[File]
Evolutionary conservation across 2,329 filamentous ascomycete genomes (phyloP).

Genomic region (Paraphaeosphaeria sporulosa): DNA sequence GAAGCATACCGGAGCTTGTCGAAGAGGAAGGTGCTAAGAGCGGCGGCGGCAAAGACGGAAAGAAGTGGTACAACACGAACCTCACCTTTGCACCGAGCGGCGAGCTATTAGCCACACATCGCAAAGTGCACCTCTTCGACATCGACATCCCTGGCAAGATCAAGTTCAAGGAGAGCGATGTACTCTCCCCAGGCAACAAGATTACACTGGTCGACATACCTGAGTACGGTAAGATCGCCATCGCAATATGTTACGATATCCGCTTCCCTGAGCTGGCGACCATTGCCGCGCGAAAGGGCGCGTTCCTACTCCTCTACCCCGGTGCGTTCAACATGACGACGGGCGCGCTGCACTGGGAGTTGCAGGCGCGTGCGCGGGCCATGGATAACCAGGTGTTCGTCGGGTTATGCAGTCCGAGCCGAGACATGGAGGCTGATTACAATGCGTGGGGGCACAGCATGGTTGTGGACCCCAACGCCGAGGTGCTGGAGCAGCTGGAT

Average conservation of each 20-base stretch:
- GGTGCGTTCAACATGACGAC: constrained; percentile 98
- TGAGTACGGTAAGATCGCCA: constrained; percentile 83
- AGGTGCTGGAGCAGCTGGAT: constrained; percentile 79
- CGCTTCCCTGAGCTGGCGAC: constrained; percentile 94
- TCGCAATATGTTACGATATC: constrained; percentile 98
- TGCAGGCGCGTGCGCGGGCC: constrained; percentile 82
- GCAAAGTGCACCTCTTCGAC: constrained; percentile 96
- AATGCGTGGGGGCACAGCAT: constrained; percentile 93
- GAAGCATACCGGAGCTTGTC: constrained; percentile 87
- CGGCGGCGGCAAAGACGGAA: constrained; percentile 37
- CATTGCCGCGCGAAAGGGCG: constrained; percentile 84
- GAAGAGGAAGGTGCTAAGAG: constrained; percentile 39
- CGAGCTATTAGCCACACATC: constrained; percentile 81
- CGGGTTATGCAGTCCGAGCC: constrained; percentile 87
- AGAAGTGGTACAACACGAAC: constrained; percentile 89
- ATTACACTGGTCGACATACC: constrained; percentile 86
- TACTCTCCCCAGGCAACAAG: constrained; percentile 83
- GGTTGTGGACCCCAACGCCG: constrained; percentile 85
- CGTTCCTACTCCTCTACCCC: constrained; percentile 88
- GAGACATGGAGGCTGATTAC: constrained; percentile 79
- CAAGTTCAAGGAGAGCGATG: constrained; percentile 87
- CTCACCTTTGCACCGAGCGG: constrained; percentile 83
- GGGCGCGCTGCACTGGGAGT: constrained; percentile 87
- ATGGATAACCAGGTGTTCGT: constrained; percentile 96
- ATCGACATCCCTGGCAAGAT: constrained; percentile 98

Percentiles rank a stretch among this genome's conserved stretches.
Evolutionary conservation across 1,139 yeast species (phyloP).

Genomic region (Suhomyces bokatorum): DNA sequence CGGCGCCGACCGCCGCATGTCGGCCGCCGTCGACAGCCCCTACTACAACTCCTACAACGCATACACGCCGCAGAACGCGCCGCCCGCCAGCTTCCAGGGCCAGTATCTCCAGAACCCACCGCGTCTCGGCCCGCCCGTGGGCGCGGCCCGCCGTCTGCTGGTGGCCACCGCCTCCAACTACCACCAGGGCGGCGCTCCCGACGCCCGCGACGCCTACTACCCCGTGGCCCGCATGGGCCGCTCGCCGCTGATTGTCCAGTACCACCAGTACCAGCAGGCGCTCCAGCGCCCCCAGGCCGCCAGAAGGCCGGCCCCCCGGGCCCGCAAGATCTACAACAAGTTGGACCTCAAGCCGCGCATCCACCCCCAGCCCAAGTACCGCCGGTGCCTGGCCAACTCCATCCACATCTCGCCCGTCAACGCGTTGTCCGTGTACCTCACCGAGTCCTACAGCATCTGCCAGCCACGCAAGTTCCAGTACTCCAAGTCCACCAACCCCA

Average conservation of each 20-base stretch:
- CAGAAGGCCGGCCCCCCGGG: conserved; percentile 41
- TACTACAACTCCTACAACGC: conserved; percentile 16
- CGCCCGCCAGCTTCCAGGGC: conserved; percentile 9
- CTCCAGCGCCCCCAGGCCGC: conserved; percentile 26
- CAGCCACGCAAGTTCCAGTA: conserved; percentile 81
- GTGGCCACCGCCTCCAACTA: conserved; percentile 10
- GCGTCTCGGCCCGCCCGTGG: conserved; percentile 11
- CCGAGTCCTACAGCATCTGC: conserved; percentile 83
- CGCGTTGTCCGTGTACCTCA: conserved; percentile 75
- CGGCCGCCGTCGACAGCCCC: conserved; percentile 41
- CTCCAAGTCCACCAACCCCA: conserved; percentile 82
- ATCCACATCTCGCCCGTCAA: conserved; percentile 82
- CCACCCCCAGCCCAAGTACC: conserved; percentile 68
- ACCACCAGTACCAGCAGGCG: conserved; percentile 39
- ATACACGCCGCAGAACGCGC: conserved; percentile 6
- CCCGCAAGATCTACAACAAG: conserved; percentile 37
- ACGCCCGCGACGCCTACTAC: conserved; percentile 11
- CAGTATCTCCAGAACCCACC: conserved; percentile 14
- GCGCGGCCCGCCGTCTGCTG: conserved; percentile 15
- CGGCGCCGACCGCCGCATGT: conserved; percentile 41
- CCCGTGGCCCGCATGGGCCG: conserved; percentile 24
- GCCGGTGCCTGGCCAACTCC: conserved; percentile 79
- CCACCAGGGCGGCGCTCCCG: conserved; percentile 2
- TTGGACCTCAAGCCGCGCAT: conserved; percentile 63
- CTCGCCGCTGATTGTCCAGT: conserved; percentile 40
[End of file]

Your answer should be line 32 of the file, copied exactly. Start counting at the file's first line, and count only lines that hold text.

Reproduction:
Average conservation of each 20-base stretch: